The mergers and acquisitions surge witnessed at the end of 2013 continued through 2014 and drove overall global mergers and acquisitions activity to 2007 pre-recession levels. By many accounts it was a banner year for mergers and acquisitions. The virtually continuous deal flow was a driving force in creating a very robust volume of loan issuance, and a significant portion of 2014’s acquisition financing was backed by leveraged loans and high yield issuance.
Approaching 2014 year-end, Standard & Poor’s Leveraged Commentary and Data Unit reported the volume of leveraged loan issuance for 2014 at approximately $529.5 billion. Although the results did not reach the record issuance of $606.7 billion posted in 2013, the issuance volume greatly exceeded 2007’s issuance peak. Nevertheless, the results are not reflective of fourth quarter performance, which struggled due to, in part, a steady stream of investor withdrawals from leveraged loan funds. Similarly, high-yield issuance had a strong performance during the first three-quarters of 2014, according to the Securities Industry and Financial Markets Association, new issuance was $278 billion through October. The last quarter of 2014, however, included significant high-yield selloffs in October and December that slowed issuance. The lack-luster fourth quarter resulted in an issuance volume trailing behind 2013’s gross high-yield issuance of $340 billion. Indeed, according to data from Barclays PLC, high-yield returns finished in the negative for the year, which hadn’t occurred since 2011.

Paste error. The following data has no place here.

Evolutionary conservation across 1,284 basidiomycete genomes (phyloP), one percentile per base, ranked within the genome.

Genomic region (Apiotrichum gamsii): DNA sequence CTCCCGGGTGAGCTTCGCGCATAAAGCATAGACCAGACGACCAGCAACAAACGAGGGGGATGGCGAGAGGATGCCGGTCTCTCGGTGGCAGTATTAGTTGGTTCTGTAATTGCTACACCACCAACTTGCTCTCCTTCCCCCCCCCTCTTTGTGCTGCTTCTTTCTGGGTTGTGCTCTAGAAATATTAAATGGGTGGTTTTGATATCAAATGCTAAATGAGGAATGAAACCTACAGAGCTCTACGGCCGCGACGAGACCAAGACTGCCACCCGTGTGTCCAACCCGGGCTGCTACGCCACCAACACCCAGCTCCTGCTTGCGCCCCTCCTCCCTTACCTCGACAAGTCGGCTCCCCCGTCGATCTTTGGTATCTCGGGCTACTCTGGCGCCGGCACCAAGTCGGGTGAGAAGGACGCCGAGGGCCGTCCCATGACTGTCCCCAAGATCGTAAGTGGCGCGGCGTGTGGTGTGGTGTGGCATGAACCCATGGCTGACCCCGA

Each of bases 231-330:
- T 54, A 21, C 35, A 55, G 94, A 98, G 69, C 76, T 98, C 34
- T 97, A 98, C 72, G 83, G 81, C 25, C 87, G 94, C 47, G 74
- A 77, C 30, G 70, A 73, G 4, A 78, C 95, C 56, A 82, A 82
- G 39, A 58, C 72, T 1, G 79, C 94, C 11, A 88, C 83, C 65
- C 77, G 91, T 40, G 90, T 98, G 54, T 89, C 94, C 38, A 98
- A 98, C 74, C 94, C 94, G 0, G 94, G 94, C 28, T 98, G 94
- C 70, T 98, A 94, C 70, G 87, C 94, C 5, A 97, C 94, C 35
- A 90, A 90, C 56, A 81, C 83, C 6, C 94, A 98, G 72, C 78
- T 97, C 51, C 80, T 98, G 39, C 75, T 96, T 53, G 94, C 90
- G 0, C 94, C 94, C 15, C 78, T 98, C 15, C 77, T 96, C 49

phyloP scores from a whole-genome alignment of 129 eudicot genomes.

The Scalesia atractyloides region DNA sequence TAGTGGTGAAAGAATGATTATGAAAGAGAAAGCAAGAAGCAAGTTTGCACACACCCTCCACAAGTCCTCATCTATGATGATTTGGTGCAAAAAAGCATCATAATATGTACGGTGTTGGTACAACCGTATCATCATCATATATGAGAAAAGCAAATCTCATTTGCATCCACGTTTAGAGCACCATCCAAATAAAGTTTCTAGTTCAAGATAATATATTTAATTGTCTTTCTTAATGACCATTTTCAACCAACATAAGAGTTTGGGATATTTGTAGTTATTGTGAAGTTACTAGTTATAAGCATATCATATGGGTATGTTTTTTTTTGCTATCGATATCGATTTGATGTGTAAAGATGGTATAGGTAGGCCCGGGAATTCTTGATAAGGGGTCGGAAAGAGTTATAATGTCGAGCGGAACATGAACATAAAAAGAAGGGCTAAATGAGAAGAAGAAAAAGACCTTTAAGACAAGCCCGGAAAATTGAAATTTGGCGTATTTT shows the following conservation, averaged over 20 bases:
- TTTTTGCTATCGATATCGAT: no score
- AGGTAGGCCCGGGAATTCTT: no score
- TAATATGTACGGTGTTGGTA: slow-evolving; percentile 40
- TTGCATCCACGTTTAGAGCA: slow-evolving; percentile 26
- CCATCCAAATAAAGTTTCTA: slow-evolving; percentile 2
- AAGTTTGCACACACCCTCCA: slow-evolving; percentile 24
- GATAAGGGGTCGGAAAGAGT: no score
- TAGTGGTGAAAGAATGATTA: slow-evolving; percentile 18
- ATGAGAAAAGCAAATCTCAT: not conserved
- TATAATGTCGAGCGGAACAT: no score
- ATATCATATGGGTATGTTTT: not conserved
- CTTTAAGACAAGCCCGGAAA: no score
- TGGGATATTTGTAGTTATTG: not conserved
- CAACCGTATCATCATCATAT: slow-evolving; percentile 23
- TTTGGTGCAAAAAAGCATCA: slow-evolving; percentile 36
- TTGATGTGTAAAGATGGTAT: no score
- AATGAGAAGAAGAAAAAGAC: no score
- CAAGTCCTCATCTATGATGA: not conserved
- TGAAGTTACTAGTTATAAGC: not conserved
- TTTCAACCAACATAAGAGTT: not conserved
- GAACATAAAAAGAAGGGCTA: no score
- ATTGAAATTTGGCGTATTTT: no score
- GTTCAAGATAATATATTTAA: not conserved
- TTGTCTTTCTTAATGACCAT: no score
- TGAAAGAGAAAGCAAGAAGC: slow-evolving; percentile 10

The Board of Governors of the Federal Reserve System (the “FRB”), Office of the Comptroller of the Currency, and the Federal Deposit Insurance Corporation, have attempted to dampen performance in leveraged financing by issuing warnings to banks and stepping-up oversight. Indeed, FRB Chair Janet Yellen warned that both high-yield and leveraged loan issuance were in “bubble” territory. The FRB has also signaled that an interest rate hike is expected in 2015, but that the agency would wait “patiently” for the right time. In the ordinary course, when interest rates climb the price for existing bonds conversely falls and, therefore, a significant rise in interest rates could make high-yield prices plummet.